Tag Archives: crime fiction

Die for Me by Jesper Stein – a review BLOG TOUR

I was lucky enough to visit Copenhagen a couple of years ago and love reading novels set in places I’ve been to so I was pleased when I was offered the chance to read the new book by Jesper Stein.

Die for Me is about a rapist who is preying on the women of Copenhagen. DI Axel Steen is leading the investigation. When there are links found between the latest crime and one of Steen’s unsolved cases, the murder of a young girl four years before it soon becomes personal for him. As well as having to face a case that he has never forgiven himself for not solving, the Detective is also dealing with the fact that his new boss is his ex-wife’s girlfriend and that he doesn’t see as much of his daughter as he would like. 

This was an interesting story, although I must confess to finding DI Steen a bit annoying.  He is a very self centred person who seemingly cares more about where his latest hit is coming from than the case he is on. However on the positive side he is clearly a great detective and that bloody mindedness is put into his work. I actually prefer his boss Jens Jessen as a character. He was much more of a ‘play by the rules’ type of person and he provides a good contrast from Steen’s more maverick approach. This is very heavy on the police procedure which I found interesting and it gave a good structure to the story. 

I really enjoyed the descriptions of the city, and found it fascinating to read about the contrast between the beautiful areas I saw as a tourist and the rather less salubrious areas where a lot of the action takes place. The writing takes a little bit to get used too I found, which could be down to the translation rather than the writing but once you got into the swing of it the story soon grips you.

I enjoyed this and would recommend this especially if you enjoy a maverick detective.

Don’t forget to visit other stops on the Blog Tour:Die for Me _ Blog tour Twitter Graphic

 

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The Wreckage by Robin Morgan-Bentley – a review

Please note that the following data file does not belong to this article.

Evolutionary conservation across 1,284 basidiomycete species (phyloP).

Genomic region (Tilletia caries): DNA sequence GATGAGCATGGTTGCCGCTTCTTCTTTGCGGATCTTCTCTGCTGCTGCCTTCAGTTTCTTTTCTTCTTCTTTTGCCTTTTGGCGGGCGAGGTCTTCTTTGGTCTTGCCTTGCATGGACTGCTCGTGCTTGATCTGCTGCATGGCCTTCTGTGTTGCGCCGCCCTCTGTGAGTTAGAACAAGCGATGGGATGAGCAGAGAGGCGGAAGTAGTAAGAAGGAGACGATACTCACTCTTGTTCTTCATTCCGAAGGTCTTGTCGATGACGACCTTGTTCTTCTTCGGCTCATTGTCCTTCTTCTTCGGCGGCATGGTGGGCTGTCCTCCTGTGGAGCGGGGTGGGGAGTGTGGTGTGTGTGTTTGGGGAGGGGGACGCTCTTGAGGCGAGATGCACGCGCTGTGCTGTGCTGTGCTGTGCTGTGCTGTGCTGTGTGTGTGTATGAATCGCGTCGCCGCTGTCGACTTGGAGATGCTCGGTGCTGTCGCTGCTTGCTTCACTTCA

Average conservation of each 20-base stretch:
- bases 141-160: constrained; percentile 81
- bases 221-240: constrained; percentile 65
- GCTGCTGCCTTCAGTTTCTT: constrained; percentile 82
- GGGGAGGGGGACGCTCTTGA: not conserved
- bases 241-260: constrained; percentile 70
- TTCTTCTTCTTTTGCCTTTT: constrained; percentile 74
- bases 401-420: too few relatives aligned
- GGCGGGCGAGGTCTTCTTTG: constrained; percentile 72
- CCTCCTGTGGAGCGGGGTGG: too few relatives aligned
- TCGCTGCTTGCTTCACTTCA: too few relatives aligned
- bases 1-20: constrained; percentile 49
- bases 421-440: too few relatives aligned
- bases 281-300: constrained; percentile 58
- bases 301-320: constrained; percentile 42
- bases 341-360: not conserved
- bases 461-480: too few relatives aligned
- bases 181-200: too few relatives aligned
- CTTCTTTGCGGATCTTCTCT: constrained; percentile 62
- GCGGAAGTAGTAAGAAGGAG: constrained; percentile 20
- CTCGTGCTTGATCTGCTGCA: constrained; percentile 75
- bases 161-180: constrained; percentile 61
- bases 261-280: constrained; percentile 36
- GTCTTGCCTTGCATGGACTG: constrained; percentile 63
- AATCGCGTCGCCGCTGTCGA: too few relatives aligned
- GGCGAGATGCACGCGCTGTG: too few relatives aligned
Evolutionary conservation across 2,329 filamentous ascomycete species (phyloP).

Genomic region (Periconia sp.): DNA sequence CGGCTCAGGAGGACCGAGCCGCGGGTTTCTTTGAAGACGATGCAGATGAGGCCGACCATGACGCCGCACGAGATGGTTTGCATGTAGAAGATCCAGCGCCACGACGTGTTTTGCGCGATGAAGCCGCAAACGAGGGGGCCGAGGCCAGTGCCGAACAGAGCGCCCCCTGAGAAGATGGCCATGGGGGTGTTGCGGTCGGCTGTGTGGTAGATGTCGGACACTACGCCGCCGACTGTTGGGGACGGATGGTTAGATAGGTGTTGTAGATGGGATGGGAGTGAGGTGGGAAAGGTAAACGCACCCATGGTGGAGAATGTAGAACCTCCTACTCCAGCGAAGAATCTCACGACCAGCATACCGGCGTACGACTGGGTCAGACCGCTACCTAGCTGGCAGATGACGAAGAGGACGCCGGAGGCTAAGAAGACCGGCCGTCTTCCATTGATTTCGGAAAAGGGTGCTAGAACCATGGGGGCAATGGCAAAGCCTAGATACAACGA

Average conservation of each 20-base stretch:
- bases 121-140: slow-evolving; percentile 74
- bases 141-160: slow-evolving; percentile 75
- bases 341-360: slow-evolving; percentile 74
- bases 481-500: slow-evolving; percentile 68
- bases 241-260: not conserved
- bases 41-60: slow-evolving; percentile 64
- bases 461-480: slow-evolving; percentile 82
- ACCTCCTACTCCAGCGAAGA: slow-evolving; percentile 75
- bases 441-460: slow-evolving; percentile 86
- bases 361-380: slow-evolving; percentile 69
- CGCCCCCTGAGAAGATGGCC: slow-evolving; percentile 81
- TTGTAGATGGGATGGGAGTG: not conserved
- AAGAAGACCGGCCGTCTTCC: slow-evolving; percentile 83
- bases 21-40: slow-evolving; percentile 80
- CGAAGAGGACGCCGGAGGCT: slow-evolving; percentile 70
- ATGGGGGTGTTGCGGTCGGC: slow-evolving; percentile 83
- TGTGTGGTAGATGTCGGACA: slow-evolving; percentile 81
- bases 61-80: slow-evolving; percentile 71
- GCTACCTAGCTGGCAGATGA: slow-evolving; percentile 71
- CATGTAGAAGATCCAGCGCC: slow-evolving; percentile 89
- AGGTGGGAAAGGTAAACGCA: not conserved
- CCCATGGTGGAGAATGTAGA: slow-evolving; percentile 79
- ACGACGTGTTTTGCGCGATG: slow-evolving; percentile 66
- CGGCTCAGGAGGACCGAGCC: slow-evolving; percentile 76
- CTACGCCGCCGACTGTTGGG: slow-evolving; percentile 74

At this year’s festival I was lucky enough to meet debut author Robin Morgan-Bentley who was promoting his novel The Wreckage which I have recently read.

wreckageThe Wreckage begins with Ben, a teacher who is on his way to work as normal. However this day Adam, in a last despairing act, jumps in front of Ben’s car succeeding in killing himself. In the aftermath Ben struggles to come to terms with what has happened, and to try and assuage his guilt he starts to develop a friendship with Alice, Adam’s widow, and her young son Max. However is this what Alice wants, and how will either of them manage to move on?

This was a fabulous book that seemed very accomplished for a debut novelist. I wouldn’t personally class this as a thriller in the traditional sense of a ‘grab you by the seat of your pants and hang on’ type of story, however it was absolutely gripping. From the dramatic start to the story that absolutely hooks you in, things slow down a little as both Alice and Ben come to terms with what has happened. The tension then starts to build back up as the relationship begins to grow and we find out more about the characters.

The story is told from the veiwpoints of both Alice and Ben. This is a really clever trick that means you see the same moment but from a different interpretation which adds to the tension in the novel. I found both characters equally likeable and annoying at times. Whilst clearly you have sympathy for them both having been through a horrific experience. You also want them to take a look at their actions and think of the consequences.